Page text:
A human being is almost always a story of love (or its absence). Our love knowledge we get experiencing different feelings and emotions from communicating other people and contemplating various forms of art. Cinematography can become a good teacher of love indeed. From loads of movies with a romantic plot, we get a particular image of love relations. The phrase “I love you” is always sounding in such kind of movies. And we expect to hear these words from our beloved in real life. I also wait to hear this phrase and have a little question. Is hearing “Love you” instead of “I love you” from my boyfriend should really bother me? Or maybe it’s OK, that he doesn’t speak to me the words of love like Ryan Gosling’s character from “Notebook”.
Is there any difference between these so resembling phrases? Let’s try to catch up.
“I looove you!” movie experience
We all remember one of the funniest episodes from Home Alone 2: Lost in New York. Cunning Kevin McCallister obliges the spectators to laugh to tears using his “Angels with filthy souls” trick.
“Get down on your knees and tell me you love me”, says the gangster with a Tommy gun. Then the hotel staff, trying to convince him in total admiration, stands on knees right behind the door and swears in love. “I loooove you”, the hotel workers solemnly stretch the word “love”. Kevin bursts into a laugh, and so do we.
From this context, we see that the phrase “I love you” has a deep emotional load. These are words of revelation, of confession, signalizing of strong affection. Basically, in movies, we hear the words “I love you” in romantic scenes. It can be as well teenage love or grown-ups relationship, happy marriage episodes or “broken heart” stories. Love triangles, resort affairs and everything connected with relationships is all about “I love you”.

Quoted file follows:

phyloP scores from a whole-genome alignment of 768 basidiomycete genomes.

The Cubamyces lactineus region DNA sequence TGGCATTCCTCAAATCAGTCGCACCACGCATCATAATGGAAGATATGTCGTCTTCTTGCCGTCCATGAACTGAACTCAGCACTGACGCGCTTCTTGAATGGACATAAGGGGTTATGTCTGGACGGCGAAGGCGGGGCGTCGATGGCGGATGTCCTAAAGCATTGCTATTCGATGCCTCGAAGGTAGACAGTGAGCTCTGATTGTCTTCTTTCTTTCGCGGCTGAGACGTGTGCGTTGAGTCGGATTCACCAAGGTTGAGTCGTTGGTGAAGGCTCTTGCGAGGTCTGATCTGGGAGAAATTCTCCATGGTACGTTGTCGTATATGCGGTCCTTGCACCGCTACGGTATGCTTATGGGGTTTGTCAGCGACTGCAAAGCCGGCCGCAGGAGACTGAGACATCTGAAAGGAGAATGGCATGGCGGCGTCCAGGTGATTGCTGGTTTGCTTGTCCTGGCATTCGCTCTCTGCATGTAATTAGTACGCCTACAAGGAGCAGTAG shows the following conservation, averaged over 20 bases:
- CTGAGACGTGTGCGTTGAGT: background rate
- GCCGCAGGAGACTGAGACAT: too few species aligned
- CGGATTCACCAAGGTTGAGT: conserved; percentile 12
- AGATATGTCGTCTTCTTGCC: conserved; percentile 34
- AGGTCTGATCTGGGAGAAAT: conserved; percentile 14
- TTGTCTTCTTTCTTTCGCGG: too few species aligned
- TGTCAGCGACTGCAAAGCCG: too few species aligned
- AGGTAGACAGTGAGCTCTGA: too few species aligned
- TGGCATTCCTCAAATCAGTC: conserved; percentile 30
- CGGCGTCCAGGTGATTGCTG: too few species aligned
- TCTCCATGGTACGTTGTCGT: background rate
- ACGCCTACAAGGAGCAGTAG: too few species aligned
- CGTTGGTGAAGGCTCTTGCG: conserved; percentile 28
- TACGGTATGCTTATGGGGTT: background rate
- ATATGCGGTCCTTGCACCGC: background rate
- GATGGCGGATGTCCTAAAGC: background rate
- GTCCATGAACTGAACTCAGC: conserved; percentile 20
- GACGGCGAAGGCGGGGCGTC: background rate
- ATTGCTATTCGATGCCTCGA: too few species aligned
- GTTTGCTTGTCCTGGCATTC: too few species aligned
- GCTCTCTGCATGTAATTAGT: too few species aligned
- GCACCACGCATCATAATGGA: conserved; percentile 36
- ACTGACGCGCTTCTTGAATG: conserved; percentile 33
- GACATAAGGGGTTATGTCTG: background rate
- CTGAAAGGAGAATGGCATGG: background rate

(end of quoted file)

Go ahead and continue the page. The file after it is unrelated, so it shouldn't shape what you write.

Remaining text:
But not only romance is the point. Family relationships between parents and children, brothers and sisters, close relatives and dearest friends also include “I love you” phrase.
The same - in life. We use these three words to underline the strong affection to a person. When we simply can’t imagine our lives without him/her, when our emotional connection is too deep and significant, we say “I love you”, trying to reveal our attitude. We usually say it face to face to underline the intimacy of our confession.
“Love you” - brief and exact
“Love you” is like saying “I love you”, but something is missing. What did we lose excluding pronoun? Maybe some kind of personal involvement in the situation?
The phrase “love you” feels a little bit cut. But we can find an extra sense in this matter. Informal casual communication usually intends this kind of shortness in sentences. So instead of using long grammatically constructed phrases, we tend to use shorter equivalents. It’s not about proving the pronoun “I” is too long, it’s about the relevance of this word in different situations.
We say “love you” as a routine phrase. Like saying goodbye to our children going to school in the morning or to a husband leaving for a job. We say “love you” dating our friends, calling them on a phone or writing them an SMS. So it’s a suitable form of casual communication both in life and Internet.
Sometimes this phrase refers to our pets. Imagine you are stroking your labrador puppy and saying solemnly and confident “I love you”. What a nonsense! Just tickle it behind the ear and utter jolly “love you”.
“I love you” VS “love you”
The main point: both phrases involve at least two people and the emotional connection between them. If the phrase “I love you” regards only to the dearest people in our life, with whom we have deep affection, “love you” we can say to a wider circle of mates (or even pets).
“Love you” is more informal and casual, perfect for e-mailing and SMS. You can use this phrase frequently. Instead of “goodbye”, say “love you” and that will be OK. We recommend using “I love you” every now and then. Just to conserve the genuine meaning of this phrase of showing sincere filling to your beloved ones.
There is also one tip about distinguishing “I love you” and “love you”. The intonation, the situation and the person addressing these words to you is the key to understanding what kind of love is hidden in the phrase.
Finding a difference between “I love you” and “love you” I must confess, I’m a little bit disappointed. Wanting to have everything from life, I prefer to hear “I love you” from time to time. Maybe it’s time to have a lexicology lesson with my boyfriend?